For the record I do not assume that someone who spanks (or punishes at all for that matter) is a horrible parent raging all day long at their kids. I’m glad you only spank rarely and as a last resort. I’m happy that “tempered with love, modeling, forgiveness, prayer, and consistency” describes your discipline. I’m glad that “Breastfeeding, wearing [your] baby, meeting all their needs, loving, reading, cuddling, and teaching” are part of your parenting philosophy. I’m sure you employ many gentle moments – probably even the majority of your moments are gentle.
However, spanking still isn’t gentle. Period. Nor are other forms of punitive or conditional parenting.
Gentle or Permissive?
Andrea also takes a stab at describing gentle discipline,
If you wish to raise your children with a haphazard method of boundaries-you know, “let them explore..let them set their bedtime..let them decide where to go…you are simply along for the ride” (the methodology of grace-based and “gentle” discipline) then so be it.
There is nothing haphazard or simply “being along for the ride” about gentle parenting (and on this Andrea, I have to assume that you have NOT done “much” reading about gentle discipline, may I suggest some?). Below is one of my favorite charts showing parenting styles. I like it because, unlike most quadrant-based charts on parenting styles this skews it on its side so you can see the continuum of effectiveness down the left side and because it shows the shaded blending of the styles. What she is describing is called permissive parenting typified by low levels of expectation and high levels of nurturing responsivness. As you can see in the chart, permissive parenting rates quite low on the effectiveness scale (only slightly higher than being completely disengaged). Authoritarian parenting, where punishment falls, actually has high levels of expectation in common with gentle (nurturing in the chart) parenting.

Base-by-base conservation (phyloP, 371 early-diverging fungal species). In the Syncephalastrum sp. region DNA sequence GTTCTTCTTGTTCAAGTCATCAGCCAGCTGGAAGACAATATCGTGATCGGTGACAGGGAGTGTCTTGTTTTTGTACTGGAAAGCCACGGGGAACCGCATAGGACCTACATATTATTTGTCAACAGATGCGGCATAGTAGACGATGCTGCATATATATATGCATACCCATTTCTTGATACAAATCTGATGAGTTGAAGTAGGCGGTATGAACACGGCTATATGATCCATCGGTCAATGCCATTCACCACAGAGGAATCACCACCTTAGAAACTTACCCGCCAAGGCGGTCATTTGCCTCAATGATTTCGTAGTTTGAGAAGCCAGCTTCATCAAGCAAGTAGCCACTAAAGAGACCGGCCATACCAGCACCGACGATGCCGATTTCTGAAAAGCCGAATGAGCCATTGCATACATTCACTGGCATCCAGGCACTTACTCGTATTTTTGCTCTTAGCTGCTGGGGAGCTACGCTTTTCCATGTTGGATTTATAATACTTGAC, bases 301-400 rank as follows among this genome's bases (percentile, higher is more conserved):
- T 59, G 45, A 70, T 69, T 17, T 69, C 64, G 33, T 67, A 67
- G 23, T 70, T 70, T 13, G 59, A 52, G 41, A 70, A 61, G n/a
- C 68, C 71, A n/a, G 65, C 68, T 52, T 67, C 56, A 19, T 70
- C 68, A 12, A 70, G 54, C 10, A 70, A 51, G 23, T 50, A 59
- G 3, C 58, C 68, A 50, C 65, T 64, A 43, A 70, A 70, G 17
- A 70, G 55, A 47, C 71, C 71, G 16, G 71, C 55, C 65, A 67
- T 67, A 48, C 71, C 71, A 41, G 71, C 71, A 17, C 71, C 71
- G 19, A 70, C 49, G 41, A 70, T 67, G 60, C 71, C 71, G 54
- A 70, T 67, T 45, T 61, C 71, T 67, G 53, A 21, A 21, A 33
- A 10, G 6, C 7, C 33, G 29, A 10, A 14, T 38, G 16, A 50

Gentle parents, like authoritarian parents, care a great deal about the behavior and discipline of their children. And, as you can see from the chart authoritarian parenting actually has a high level of effectiveness (as measured by child behavior) as it scales with the level of responsiveness/nurturing.
Gentle parents are no more permissive than Authoritarian parents are uninvolved. To assume so ignores the intention and creates an inflammatory divide. I don’t assume you beat your kids. Don’t assume I let mine run wild.
She describes a gentle disciplined child in this way,
[The child] has completely destroyed your home and marriage, marriage bed and life-one that is up from 6 am until 2 am..calling the shots, picking what they want to eat…wear…how they want to act, and then in between you and your husband in your bed, then you do that…If you wish to tiptoe, on eggshells, into the grocery store…just waiting….praying you don’t have a meltdown on your hands…then you do that…One of the fringe benefits of all that hard work, and all the badmouthing of “more enlightened” parents, is that I don’t have to be kicked, bitten, overtired, yelled at or generally embarrassed by savages in public or at home.